Consider that if by some magic all the problems in the world—large and small—were resolved and suddenly over, the respite would be short lived indeed.  With seven billion (plus) individuals on the planet hurrying through their lives, and with the multitude of ordinary and extraordinary things that happen routinely (like illnesses or hurricanes) the world would be problem-free for all of, say, six seconds, and then the troubles of life would be with us anew.  I’ve read that if you’re in a bad mood you should force yourself to smile for one full minute, and pretend, no matter how phony this is, that you are really happy.  The end result is that you begin to feel better almost immediately.  If you doubt me, try it and see if I’m wrong.  Attitude adjustment can be as simple as trying to capture a better mental state.  “Smile and be happy” is more than a tired cliché.

We’re allowed to be happy in life, and that happiness should be cultivated whatever its source.  The good things that occur—whether beautiful moments or objects or spectacular views or the kindness of strangers—should be treasured even if they are as insignificant as the lucky parking space.

I close with one of my favorite writings, the Max Ehrmann prose poem “Desiderata” (1927):

Go placidly amid the noise and the haste,
and remember what peace there may be in silence.

As far as possible, without surrender,
be on good terms with all persons.
Speak your truth quietly and clearly;
and listen to others,
even to the dull and the ignorant;
they too have their story.
Avoid loud and aggressive persons;
they are vexatious to the spirit.

If you compare yourself with others,
you may become vain or bitter,
for always there will be greater and lesser persons than yourself.
Enjoy your achievements as well as your plans.
Keep interested in your own career, however humble;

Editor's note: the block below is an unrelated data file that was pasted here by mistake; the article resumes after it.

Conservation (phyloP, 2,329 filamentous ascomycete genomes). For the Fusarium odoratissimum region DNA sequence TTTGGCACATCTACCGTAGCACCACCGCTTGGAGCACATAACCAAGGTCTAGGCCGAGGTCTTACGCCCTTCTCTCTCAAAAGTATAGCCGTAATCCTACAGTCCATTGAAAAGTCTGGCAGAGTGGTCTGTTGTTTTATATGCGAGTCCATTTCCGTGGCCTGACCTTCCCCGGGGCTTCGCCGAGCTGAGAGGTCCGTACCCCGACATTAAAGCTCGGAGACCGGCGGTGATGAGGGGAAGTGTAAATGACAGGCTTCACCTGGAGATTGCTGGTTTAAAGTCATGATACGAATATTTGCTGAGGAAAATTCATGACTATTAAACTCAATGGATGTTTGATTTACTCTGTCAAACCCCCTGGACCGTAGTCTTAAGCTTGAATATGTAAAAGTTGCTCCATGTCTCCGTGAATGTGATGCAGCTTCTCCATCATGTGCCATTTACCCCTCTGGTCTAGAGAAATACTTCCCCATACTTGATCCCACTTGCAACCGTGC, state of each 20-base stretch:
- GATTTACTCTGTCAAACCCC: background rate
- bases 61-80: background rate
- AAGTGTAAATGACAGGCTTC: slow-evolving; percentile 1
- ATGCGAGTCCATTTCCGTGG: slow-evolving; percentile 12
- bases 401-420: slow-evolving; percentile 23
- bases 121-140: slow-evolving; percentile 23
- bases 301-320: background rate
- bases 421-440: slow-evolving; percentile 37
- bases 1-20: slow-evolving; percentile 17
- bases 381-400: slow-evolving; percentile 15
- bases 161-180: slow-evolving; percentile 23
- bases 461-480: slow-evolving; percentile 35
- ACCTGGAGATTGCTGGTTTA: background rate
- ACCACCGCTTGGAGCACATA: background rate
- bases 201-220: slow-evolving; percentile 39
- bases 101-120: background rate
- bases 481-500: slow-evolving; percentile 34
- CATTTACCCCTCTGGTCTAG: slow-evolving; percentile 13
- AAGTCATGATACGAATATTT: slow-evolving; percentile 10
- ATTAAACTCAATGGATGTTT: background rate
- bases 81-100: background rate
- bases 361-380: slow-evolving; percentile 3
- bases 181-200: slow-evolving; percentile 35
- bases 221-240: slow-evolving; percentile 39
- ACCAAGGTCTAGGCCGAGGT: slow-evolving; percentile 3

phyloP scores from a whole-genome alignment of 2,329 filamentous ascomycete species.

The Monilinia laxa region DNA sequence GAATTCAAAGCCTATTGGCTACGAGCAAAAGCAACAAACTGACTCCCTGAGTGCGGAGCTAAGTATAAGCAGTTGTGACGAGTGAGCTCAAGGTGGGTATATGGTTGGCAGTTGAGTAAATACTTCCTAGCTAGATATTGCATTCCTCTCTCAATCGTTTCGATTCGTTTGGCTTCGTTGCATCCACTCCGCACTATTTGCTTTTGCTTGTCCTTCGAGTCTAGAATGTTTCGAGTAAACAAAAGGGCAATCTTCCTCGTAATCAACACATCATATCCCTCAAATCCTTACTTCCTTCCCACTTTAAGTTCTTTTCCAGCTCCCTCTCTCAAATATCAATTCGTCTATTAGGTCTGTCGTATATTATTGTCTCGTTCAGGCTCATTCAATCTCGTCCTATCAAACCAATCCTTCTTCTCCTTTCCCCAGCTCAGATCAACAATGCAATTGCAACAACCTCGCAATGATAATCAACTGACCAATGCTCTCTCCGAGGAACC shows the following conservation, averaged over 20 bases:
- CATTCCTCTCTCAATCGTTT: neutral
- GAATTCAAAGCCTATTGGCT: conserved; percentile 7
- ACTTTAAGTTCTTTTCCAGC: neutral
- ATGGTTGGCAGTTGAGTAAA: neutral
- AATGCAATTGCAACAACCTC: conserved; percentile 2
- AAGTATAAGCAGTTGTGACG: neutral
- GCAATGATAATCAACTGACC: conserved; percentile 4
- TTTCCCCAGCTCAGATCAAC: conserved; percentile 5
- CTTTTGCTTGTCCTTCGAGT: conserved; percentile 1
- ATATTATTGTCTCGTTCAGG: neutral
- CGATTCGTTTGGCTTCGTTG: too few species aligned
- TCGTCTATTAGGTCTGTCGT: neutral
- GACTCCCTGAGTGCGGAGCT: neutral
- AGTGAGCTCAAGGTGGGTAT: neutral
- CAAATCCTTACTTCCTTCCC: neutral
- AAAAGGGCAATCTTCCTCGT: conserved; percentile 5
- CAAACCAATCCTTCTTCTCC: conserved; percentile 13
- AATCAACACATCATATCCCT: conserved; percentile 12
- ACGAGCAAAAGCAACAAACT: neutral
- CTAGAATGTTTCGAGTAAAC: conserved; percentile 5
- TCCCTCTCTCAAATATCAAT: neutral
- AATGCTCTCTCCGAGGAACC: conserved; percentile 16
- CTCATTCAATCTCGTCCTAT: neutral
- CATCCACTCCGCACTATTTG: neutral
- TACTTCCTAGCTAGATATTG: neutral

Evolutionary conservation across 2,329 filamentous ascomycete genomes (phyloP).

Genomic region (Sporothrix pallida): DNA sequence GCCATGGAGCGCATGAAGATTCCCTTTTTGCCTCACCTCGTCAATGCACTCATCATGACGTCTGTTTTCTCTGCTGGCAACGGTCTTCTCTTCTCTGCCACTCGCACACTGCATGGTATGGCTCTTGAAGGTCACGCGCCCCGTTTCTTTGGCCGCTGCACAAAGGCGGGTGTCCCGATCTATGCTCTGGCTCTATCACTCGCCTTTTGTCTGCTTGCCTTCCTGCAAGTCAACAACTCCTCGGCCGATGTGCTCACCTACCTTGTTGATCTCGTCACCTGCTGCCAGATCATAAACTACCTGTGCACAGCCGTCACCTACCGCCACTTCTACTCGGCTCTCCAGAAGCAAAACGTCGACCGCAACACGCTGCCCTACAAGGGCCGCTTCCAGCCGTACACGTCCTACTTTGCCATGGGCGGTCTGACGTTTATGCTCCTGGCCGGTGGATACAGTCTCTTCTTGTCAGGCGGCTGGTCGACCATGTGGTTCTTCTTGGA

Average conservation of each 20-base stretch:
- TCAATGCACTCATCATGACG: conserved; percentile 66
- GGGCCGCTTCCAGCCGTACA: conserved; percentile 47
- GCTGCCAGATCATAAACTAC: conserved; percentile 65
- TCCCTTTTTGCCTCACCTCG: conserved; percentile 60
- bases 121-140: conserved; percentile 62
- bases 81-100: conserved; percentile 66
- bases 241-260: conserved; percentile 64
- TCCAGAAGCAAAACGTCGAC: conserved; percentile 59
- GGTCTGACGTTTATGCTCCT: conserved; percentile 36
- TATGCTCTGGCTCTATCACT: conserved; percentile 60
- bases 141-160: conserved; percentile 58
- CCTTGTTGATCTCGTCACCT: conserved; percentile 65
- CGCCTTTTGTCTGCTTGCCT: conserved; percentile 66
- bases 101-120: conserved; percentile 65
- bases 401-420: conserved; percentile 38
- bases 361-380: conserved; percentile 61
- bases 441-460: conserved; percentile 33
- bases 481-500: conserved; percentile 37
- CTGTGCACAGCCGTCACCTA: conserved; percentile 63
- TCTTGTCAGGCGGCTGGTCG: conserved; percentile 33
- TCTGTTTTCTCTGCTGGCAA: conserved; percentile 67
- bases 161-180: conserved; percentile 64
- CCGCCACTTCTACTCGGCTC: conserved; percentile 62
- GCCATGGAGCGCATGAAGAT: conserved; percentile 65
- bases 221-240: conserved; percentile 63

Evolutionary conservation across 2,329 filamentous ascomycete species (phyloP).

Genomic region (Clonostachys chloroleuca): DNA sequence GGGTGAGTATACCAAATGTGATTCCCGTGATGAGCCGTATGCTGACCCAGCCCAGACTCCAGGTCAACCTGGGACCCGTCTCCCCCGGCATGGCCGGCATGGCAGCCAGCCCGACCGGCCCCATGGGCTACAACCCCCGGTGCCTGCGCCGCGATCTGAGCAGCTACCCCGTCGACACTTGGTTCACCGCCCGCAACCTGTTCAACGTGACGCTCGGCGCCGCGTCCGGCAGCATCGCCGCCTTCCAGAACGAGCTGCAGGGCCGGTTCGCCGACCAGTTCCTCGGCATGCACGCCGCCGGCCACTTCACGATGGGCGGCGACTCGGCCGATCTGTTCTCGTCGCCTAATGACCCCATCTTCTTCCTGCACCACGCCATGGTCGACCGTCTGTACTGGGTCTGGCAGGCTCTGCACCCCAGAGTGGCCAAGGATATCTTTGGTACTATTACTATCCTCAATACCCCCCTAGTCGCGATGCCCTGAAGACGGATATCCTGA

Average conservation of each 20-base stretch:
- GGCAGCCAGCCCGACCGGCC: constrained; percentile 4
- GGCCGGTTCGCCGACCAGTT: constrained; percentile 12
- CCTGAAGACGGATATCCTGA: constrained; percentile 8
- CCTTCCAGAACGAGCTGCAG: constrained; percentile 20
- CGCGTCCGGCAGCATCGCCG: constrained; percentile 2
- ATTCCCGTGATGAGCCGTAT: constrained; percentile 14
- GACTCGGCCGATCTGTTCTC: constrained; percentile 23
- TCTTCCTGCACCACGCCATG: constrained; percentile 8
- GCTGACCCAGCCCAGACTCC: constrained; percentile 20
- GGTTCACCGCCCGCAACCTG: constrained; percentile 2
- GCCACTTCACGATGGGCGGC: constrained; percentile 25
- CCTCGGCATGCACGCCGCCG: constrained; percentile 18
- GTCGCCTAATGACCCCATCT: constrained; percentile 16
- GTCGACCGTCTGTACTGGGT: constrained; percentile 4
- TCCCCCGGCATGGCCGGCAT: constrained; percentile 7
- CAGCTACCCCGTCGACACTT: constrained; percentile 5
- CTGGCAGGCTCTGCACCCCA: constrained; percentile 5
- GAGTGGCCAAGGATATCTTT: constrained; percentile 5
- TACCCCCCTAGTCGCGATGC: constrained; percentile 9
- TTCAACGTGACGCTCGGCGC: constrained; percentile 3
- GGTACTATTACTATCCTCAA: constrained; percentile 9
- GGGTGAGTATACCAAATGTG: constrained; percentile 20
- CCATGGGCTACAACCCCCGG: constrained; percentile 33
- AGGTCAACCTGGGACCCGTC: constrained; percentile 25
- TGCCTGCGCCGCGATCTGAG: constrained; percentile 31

it is a real possession in the changing fortunes of time.

Exercise caution in your business affairs,
for the world is full of trickery.
But let this not blind you to what virtue there is;
many persons strive for high ideals,
and everywhere life is full of heroism.
Be yourself. Especially do not feign affection.
Neither be cynical about love,
for in the face of all aridity and disenchantment,
it is as perennial as the grass.

Take kindly the counsel of the years,
gracefully surrendering the things of youth.
Nurture strength of spirit to shield you in sudden misfortune.
But do not distress yourself with dark imaginings.
Many fears are born of fatigue and loneliness.

Beyond a wholesome discipline,
be gentle with yourself.
You are a child of the universe
no less than the trees and the stars;
you have a right to be here.
And whether or not it is clear to you,
no doubt the universe is unfolding as it should.

Therefore be at peace with God,
whatever you conceive Him to be.
And whatever your labors and aspirations,
in the noisy confusion of life,
keep peace in your soul.

With all its sham, drudgery, and broken dreams,
it is still a beautiful world.
Be cheerful. Strive to be happy.

To which I add: ¡Más Bueno Que El Pan!”
Related Posts:
“Superstitions,” March 21, 2010
“The Deathbed Test,” July 27, 2010
"How To Impress People In a Conversation," October 1, 2010
“How To Make Ethical Decisions,” December 12, 2010
"Rock Around the Sun," December 31, 2010
"The Left-Brain/Right-Brain Life," January 17, 2011
“Life's Little (But Important) Rules,” April 23, 2011
“Picking Your Battles: The Meaning of Words,” July 3, 2011
On Being Lucky: The Second Anniversary of My Heart Transplant,” November 23, 2011
“How To Be Perfect,” March 17, 2012
How To Win an Argument and Change Someone’s Mind,” August 5, 2012
“A Guide to the Best of My Blog,” April 29, 2013